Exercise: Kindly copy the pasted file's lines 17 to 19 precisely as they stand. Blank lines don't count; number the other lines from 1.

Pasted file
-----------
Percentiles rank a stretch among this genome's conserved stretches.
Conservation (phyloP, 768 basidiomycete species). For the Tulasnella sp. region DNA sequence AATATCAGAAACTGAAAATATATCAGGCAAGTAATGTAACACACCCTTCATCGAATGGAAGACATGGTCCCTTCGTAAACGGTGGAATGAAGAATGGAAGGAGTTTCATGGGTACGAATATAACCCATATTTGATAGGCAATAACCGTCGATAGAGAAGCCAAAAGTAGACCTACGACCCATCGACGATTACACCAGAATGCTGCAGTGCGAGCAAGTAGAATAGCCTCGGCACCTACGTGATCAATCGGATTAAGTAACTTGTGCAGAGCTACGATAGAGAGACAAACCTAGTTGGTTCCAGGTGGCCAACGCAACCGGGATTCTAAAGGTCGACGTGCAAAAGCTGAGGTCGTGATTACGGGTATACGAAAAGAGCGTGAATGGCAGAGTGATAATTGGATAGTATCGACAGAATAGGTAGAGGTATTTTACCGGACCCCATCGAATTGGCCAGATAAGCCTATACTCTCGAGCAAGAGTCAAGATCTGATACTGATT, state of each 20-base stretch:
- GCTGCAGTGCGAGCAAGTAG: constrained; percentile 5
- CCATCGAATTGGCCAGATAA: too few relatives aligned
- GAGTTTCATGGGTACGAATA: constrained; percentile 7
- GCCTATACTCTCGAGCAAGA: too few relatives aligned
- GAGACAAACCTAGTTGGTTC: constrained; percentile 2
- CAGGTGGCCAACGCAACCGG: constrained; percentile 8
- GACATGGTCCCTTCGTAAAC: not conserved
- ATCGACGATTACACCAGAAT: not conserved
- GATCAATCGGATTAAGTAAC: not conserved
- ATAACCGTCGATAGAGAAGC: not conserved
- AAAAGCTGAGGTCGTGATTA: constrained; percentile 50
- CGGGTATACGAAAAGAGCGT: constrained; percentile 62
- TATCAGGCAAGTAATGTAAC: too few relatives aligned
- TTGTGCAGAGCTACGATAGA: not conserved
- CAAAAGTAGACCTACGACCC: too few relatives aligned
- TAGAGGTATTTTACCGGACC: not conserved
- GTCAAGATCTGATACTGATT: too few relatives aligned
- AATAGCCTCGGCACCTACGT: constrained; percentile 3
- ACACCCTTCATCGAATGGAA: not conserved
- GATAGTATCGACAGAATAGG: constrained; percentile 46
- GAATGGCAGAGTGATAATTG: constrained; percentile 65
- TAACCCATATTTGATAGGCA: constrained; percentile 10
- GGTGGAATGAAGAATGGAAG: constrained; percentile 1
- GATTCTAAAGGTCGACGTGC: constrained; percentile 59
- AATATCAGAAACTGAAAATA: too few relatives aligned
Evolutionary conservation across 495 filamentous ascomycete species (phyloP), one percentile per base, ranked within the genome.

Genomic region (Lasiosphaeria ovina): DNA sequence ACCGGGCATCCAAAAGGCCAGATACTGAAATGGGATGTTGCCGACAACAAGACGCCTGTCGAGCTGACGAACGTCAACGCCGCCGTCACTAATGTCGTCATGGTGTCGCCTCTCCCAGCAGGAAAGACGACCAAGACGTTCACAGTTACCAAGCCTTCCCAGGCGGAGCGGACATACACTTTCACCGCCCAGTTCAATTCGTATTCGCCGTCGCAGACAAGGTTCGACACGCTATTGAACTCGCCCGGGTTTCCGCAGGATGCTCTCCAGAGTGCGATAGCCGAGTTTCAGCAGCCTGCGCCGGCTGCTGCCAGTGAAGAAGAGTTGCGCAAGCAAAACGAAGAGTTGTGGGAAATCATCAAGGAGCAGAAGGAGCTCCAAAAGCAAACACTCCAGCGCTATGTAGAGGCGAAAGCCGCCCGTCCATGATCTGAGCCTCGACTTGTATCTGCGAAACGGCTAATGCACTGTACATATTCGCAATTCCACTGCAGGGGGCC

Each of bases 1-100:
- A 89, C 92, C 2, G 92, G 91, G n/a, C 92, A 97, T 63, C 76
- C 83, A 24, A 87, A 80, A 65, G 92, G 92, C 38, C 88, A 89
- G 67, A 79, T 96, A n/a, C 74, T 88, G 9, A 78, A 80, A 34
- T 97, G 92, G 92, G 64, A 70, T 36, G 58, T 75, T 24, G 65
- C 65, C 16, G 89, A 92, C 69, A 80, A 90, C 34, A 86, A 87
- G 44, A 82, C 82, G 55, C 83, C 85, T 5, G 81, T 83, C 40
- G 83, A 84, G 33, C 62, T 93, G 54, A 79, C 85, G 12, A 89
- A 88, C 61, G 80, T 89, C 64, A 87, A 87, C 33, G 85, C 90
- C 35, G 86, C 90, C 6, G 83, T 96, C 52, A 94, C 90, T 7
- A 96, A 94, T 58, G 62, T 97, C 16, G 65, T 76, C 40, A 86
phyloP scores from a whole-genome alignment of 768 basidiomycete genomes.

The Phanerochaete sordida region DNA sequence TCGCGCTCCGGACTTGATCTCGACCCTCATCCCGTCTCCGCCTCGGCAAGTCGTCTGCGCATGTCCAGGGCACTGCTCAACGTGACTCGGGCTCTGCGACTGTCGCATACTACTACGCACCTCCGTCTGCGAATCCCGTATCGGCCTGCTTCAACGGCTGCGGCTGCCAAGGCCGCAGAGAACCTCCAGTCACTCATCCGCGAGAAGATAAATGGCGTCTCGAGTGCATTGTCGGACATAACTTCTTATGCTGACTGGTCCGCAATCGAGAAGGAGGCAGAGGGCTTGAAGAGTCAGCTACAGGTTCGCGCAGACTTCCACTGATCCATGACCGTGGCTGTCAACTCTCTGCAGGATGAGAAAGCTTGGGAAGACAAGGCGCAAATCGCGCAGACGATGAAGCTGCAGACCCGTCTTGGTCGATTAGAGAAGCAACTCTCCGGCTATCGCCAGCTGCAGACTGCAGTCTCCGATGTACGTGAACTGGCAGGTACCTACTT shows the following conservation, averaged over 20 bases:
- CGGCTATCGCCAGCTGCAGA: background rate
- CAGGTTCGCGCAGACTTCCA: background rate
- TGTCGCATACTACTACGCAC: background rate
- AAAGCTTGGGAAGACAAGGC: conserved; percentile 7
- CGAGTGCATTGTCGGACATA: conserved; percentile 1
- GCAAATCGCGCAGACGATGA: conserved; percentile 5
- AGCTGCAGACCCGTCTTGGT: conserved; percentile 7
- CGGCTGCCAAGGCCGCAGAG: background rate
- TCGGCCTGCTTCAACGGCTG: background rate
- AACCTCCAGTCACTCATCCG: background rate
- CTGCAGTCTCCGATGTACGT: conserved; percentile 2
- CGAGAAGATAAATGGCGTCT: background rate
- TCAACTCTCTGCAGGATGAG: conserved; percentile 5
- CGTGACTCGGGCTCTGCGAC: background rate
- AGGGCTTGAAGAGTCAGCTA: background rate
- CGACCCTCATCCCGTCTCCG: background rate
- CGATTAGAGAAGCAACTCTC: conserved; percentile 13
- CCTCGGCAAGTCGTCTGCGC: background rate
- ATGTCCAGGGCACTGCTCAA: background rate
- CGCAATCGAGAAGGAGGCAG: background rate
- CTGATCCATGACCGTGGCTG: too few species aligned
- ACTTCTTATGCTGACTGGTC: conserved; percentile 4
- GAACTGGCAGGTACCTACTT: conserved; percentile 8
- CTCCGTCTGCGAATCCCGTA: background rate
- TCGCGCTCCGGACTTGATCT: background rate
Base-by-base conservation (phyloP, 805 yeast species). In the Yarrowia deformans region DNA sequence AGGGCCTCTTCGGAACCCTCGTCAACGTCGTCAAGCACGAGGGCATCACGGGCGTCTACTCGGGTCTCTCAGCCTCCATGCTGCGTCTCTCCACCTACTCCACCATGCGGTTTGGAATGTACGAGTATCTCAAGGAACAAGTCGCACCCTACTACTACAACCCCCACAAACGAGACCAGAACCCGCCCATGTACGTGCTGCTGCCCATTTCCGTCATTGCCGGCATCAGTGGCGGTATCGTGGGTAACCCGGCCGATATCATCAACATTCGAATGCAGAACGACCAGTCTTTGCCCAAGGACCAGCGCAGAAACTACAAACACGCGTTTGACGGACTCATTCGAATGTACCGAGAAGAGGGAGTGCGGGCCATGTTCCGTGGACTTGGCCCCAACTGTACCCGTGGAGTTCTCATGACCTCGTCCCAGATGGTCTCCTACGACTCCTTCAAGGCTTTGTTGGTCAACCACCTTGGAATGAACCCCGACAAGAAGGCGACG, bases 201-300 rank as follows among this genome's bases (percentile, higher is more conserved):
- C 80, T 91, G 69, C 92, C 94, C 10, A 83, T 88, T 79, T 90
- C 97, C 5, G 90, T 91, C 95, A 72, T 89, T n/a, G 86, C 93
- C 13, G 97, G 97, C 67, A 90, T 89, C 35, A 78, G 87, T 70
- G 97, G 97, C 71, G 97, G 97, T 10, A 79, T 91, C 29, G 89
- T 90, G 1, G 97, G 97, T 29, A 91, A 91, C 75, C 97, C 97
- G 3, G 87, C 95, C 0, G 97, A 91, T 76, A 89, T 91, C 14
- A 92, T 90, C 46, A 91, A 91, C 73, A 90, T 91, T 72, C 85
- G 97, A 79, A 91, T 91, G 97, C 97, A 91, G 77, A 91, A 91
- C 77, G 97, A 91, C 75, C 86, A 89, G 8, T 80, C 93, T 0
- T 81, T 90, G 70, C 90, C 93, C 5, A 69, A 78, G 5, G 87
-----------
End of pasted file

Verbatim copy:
- CAAAAGTAGACCTACGACCC: too few relatives aligned
- TAGAGGTATTTTACCGGACC: not conserved
- GTCAAGATCTGATACTGATT: too few relatives aligned